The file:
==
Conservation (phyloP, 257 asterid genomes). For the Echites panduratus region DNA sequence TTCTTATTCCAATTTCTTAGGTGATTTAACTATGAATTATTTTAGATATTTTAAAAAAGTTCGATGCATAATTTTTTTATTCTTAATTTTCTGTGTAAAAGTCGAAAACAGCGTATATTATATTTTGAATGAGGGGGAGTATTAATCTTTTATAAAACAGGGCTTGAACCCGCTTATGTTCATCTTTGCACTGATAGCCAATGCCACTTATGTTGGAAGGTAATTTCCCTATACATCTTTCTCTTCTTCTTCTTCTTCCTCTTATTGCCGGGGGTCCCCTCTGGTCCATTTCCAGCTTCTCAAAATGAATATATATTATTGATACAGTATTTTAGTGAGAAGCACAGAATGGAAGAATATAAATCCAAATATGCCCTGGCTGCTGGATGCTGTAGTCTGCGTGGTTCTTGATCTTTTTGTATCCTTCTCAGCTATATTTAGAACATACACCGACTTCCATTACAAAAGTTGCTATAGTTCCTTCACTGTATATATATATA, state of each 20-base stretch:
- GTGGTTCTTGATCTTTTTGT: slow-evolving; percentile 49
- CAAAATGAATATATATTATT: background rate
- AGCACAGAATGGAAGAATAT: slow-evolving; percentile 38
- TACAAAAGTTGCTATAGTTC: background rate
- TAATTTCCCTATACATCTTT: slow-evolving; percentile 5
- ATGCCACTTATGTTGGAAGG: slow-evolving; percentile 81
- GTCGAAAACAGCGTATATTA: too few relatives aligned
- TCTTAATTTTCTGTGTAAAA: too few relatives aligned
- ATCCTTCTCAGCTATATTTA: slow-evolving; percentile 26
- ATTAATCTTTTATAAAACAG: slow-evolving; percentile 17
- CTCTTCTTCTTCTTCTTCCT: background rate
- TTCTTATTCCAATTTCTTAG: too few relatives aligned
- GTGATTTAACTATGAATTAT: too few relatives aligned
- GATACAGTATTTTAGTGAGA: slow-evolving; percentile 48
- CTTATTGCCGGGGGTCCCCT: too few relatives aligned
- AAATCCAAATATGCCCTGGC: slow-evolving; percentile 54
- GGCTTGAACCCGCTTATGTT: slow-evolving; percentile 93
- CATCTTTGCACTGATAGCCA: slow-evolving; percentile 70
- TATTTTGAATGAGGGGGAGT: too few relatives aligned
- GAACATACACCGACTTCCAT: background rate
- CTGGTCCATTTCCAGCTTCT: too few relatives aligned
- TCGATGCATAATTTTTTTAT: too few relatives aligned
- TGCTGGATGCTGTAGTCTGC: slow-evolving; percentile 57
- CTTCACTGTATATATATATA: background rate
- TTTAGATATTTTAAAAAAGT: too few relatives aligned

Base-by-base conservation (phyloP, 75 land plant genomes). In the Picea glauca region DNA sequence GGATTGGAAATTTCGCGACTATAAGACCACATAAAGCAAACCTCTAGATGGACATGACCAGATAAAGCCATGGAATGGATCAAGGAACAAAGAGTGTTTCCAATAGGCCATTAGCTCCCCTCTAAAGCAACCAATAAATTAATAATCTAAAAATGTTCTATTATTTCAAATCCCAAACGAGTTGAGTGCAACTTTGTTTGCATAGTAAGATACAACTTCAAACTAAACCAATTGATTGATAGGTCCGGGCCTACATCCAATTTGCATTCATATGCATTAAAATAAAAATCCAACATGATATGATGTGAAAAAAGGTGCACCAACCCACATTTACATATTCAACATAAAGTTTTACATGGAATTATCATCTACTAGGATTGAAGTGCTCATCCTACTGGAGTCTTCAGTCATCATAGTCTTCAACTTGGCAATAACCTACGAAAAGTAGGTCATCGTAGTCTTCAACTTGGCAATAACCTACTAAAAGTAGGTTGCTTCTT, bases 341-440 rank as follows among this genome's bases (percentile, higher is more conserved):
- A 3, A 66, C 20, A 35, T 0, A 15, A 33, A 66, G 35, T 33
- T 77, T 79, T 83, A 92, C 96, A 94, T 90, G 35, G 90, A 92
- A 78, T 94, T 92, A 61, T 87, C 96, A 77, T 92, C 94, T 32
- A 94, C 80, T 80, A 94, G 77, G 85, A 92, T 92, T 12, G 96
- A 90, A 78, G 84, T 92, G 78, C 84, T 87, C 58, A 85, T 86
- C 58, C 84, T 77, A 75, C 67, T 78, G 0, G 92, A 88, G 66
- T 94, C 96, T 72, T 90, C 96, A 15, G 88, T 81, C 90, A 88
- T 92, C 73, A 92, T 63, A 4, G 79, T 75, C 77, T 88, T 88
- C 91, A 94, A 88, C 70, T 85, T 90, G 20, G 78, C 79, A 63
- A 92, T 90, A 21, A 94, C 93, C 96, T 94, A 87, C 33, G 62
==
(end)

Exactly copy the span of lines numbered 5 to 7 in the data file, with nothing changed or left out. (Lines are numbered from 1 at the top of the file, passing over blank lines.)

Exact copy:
- TACAAAAGTTGCTATAGTTC: background rate
- TAATTTCCCTATACATCTTT: slow-evolving; percentile 5
- ATGCCACTTATGTTGGAAGG: slow-evolving; percentile 81